Looking for the perfect winter desk accessory? [Wq] has created a beautiful coaster made out of PCBs that can keep your drink warm with an internal heater. (Chinese).
An ESP8266 sits as the main controller, with an additional MQTT control option, where the whole unit is powered over a USB-C connection. On board PCB traces, in the shape of a Hilbert curve, create the heating element used to heat beverages placed on the coaster, where [Wq] reports a measured resistance of the PCB trace network at 1.2 ohms. [Wq] writes that an AON6324 MOSFET replaces the D4184 that was previously being used, but might need some testing to get working properly. There are two capacitive touch sensors which has a TTP223E capacitive touch controller attached to detect input, with a multi-colored FM-3528 RGB LED for user feedback.
We love the artistry that went into building the coaster. For adventurous hackers wanting to build their own, the bill of materials (BOM), source code and board files are all available. We’ve seen everything from coasters and to PCB reflow boards, so it’s nice to see experimentation with a combination of these ideas.
[Carl] is always looking at making heater plates for PCB reflow and other applications. In his latest video, he shows how he is using thin flexible PCBs with adhesive backs as stickers that get hot. You can find gerber files and design files on GitHub.
You might think that this is a pretty simple thing to do with a flex PCB, but it turns out while the PCB might be flexible, the traces aren’t and so the typical long traces you see in a heater won’t allow the sticker to bend, which is a problem if you want to wrap it around, say, a coffee mug.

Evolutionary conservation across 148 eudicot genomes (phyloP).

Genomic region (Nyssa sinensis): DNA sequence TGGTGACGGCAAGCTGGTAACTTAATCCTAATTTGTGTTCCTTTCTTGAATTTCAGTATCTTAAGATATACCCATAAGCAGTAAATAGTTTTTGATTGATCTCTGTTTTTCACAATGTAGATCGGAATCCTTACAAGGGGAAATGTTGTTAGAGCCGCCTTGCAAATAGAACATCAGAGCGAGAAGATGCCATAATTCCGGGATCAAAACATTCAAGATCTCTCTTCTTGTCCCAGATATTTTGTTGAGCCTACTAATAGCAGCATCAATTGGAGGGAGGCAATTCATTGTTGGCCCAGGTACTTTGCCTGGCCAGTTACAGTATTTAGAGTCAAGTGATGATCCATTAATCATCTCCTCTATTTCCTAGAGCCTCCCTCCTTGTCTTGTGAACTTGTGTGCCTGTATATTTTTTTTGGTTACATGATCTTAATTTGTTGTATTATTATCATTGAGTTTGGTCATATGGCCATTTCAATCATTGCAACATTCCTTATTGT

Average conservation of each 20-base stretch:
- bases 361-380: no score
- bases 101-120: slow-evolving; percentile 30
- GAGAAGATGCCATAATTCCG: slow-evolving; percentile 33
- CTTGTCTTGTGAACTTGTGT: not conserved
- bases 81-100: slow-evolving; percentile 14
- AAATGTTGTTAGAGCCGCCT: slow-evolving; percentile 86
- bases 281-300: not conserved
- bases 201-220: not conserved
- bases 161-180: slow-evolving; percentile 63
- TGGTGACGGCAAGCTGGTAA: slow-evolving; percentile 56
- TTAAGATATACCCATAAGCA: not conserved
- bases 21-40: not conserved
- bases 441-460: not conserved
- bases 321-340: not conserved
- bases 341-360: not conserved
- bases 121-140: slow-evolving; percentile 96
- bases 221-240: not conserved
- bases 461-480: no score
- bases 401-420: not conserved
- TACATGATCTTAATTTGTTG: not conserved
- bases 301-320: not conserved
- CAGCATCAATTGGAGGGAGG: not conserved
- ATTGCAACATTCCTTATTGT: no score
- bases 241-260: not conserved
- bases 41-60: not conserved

Continue reading “Sticker Brings The Heat”
We love timepiece projects round these parts, so here we are with another unusual 7-segment clock design. Hackaday’s own [Moritz Sivers] wasn’t completely satisfied with his last thermochromic clock, so has gone away and built another one, solved a few of the issues, and this time designed it to be wall mounted. The original design had a single heater PCB using discrete resistors as heating elements. This meant that the heat from active elements spread out to adjacent areas, reducing the contrast and little making it a bit hard to read, but it did look really cool nonetheless.
This new version dispenses with the resistors, using individual segment-shaped PCBs with heater traces, which gives the segment a more even heat and limited bleeding of heat into neighbouring inactive air-gapped segments. Control is via the same Wemos D1 Mini ESP8266 module, driving a chain of 74HC595 shift registers and a pile of dual NMOS transistors. A DS18B20 thermometer allows the firmware to adjust for ambient temperature, giving more consistency to the colour change effect. All this is wrapped up in an aluminium frame, and the results look pretty nice if you ask us.
Both PCB designs and the Arduino firmware can be found on the project GitHub, so reproducing this should be straightforward enough for those so inclined, just make sure your power supply can handle at least 3 amps, as these heaters sure are power hungry!
Got a perfectly good clock, but desperately need a thermochromic temperature/humidity display? [Moritz] has you covered. And if this digital clock is just too simple, how about a mad 1024-element analog thermochromic clock instead?
Continue reading “Improved Thermochromic Clock Uses PCB Heaters For Better Contrast”